You choose, we deliver
If you are interested in this story, you might be interested in others from The Journal Gazette. Go to www.journalgazette.net/newsletter and pick the subjects you care most about. We'll deliver your customized daily news report at 3 a.m. Fort Wayne time, right to your email.
Advertisement
Lara Neel - The Journal Gazette
A paperback copy, from around 1986, but chock-full of great information.

Lara's Library (Sort Of): The Ashford Book of Spinning

Lara Neel - The Journal Gazette
A method for long-draw spinning.

I've been learning to spin yarn in fits and starts. A friend of mine lent me an Ashford Kiwi and gave me a quick lesson in forward short-draw.

It didn't take right away. The fiber I had didn't draft easily, and the wheel was a bit squeaky and stiff. I ordered some new fiber and an Ashford care kit. When it came, I oiled the heck out of the wheel and tried out my lovely new fiber. It was a completely different experience! The fiber finally seemed to be flowing, but I still didn't have a lot of control over the experience, or the yarn.

Lara Neel - The Journal Gazette
Scotch tension explained.

I had watched some videos on YouTube, and even read a little about spinning, but what I really wanted was clear photos of someone actually spinning.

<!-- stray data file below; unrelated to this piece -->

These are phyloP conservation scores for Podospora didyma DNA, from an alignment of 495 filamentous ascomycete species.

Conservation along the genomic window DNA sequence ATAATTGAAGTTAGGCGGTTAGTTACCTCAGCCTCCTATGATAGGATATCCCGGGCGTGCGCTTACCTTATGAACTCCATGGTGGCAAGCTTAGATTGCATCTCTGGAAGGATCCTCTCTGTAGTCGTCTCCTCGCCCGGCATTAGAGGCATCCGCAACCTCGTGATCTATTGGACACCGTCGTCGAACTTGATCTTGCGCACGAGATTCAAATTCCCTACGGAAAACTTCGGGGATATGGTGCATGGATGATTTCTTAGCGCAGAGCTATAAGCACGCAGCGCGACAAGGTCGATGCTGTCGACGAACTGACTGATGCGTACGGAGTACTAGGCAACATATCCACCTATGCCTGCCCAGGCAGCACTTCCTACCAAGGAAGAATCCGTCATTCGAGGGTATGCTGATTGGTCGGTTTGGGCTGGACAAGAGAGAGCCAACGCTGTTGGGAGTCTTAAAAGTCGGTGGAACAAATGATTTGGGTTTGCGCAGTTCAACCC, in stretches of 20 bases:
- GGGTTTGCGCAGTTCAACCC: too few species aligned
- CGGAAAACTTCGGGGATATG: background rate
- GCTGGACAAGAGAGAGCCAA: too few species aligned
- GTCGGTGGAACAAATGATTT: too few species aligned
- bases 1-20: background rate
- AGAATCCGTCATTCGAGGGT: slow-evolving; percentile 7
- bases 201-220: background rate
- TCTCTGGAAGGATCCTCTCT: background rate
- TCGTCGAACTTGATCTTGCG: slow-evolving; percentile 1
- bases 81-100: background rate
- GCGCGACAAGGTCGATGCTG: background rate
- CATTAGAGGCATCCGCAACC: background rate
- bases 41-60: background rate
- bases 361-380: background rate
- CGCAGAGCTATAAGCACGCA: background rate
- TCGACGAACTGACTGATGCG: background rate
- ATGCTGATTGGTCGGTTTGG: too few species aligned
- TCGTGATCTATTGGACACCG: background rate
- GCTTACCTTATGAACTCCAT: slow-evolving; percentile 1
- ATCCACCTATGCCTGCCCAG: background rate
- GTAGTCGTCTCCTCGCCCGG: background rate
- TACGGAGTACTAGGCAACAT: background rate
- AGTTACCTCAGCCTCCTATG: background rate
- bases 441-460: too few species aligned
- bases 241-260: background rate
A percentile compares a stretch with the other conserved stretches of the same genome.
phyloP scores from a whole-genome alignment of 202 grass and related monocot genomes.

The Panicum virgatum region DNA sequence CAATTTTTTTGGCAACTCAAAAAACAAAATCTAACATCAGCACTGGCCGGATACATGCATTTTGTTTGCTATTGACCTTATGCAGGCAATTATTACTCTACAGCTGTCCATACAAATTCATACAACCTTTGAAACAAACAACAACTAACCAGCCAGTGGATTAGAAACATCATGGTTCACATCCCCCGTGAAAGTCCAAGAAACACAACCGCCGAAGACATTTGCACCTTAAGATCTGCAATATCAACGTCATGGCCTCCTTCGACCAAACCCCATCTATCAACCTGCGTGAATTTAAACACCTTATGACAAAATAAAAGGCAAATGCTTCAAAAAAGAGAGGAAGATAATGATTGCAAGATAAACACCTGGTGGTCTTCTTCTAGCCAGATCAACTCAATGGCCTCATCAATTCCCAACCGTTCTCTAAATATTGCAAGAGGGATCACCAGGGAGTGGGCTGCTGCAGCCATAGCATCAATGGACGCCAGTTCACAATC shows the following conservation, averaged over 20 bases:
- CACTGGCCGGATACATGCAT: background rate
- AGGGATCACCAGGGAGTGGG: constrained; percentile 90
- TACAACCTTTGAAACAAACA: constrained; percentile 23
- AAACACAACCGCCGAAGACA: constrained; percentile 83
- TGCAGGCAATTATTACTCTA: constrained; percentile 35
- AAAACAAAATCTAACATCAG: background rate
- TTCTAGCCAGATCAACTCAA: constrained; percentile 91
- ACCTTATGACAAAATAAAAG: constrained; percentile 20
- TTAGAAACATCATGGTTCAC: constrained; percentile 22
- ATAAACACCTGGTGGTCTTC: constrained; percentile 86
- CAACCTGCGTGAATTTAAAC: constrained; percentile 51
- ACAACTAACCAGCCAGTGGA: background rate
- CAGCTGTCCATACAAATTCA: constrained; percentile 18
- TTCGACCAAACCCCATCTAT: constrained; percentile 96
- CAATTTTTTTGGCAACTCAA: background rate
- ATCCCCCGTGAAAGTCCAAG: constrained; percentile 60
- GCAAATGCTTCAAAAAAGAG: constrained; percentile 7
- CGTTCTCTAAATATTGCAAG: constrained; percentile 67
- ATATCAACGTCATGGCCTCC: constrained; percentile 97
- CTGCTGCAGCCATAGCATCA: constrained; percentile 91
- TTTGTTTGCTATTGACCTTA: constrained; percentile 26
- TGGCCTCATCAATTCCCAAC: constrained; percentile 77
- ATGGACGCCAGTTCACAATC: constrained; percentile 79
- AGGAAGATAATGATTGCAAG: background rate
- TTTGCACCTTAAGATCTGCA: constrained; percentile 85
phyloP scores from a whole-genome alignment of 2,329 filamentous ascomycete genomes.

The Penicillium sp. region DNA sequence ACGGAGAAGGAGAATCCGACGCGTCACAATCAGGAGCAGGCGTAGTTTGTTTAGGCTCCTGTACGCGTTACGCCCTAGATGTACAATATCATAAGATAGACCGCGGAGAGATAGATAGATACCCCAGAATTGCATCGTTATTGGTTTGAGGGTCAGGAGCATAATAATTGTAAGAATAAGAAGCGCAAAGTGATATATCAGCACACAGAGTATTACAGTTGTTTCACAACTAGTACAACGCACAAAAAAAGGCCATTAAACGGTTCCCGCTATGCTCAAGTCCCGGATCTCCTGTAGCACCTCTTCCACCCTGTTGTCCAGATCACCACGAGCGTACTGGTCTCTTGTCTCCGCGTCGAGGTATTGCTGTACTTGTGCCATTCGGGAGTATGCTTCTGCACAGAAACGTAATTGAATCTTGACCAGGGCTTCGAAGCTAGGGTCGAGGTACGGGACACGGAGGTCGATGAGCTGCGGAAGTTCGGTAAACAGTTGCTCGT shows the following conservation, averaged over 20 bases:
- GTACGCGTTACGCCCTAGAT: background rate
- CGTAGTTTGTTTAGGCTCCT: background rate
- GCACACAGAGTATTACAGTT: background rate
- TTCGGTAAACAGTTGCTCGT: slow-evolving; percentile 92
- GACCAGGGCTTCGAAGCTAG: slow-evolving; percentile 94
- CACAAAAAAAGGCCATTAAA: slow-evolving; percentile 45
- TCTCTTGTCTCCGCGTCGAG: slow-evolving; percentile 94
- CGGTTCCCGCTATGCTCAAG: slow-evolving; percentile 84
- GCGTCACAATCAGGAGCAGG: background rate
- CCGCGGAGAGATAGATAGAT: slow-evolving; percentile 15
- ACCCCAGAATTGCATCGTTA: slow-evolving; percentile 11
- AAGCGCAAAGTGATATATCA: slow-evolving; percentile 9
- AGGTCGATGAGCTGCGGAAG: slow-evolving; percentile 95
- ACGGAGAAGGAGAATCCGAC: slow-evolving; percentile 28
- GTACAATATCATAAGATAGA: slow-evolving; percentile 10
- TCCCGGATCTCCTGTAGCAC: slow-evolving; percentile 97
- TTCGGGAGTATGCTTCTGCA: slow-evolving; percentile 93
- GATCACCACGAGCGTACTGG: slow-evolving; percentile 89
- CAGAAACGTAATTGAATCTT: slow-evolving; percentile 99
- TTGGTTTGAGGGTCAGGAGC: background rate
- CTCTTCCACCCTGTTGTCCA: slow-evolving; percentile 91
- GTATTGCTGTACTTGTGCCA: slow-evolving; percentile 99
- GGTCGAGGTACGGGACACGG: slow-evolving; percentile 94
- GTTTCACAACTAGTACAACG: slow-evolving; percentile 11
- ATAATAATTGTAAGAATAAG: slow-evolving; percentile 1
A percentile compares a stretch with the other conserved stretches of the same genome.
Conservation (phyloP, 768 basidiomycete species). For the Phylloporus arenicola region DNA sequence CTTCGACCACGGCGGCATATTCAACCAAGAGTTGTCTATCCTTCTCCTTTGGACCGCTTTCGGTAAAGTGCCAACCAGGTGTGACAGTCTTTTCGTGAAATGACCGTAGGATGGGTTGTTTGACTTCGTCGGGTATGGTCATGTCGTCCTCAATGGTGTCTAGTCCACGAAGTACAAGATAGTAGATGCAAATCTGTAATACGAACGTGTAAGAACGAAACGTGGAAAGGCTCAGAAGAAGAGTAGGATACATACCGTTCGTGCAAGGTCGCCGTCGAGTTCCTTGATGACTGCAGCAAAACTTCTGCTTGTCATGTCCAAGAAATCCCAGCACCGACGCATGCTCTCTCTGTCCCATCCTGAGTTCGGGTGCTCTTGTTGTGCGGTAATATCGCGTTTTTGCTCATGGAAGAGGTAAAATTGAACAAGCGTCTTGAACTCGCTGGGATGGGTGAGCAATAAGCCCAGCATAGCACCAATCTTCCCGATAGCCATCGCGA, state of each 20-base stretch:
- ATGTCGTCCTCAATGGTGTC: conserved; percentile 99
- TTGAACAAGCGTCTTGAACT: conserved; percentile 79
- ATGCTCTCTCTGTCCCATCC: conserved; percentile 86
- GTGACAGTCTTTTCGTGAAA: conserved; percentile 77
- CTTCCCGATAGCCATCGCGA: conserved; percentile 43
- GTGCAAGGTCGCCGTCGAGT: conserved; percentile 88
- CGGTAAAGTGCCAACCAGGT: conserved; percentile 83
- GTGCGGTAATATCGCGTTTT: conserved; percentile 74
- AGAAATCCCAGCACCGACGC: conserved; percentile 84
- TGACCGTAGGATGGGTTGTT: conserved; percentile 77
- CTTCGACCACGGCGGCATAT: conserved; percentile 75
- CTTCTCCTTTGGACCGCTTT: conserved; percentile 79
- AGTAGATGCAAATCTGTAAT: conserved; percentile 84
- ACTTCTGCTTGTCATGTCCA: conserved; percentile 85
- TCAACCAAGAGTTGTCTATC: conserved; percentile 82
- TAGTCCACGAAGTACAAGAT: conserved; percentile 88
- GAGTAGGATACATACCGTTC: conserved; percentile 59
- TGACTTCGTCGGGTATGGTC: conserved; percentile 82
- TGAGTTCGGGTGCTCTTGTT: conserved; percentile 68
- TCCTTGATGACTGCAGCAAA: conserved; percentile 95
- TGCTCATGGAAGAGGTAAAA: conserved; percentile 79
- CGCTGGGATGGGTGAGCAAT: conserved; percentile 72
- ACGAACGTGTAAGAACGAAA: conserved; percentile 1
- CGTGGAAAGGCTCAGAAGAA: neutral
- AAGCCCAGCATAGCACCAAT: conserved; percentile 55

Lara Neel - The Journal Gazette
Short backwards draw - my current favorite.

I decided to go to the source. When I saw that there was a copy of The Ashford Book of Spinning in my library, I snapped it up.

Lara Neel - The Journal Gazette
This is a lineup of different "novelty" yarns.

It's a little hard to find now, but if you can get a copy, I recommend it highly.

The photos in the book are sharp, black-and-white portraits of spinning, as seen from the spinner's perspective.

Anne Field's tone is light and fun, while staying informative. I especially love her little jokes. She says that the "long draw" method may sound like "something done in the wold west." Really, it's just too cute.

Anne also covers Navajo plying (she calls it "Navaho." I forgive her because she isn't from here), which I haven't seen in very many other spinning books.

I really focused more on the photos of the spinning hands, but there is a lot more here, for people who are obsessed with other things.

The chapters are:

1) Learning to spin

2) Wool (types, cleaning)

3) Carding (and combing)

4) Wheels

5) Other Spinning Techniques

6) Novelty Yarns and Other Fibers

7) Q & A

8) Dyeing

9) Felting

10) Patterns for Handspun Yarns

The patterns aren't exactly to my taste (what do you expect from 1986?), but I can see myself potentially using at least part of every other chapter in the book.

And, who knows, maybe I will need a pattern for a bias-knit garter stitch sweater (it might be cute on a baby).

Overall, a great book for the beginning spinner, anyone looking to add to their fiber knowledge, or for just a fun read about spinning.

Advertisement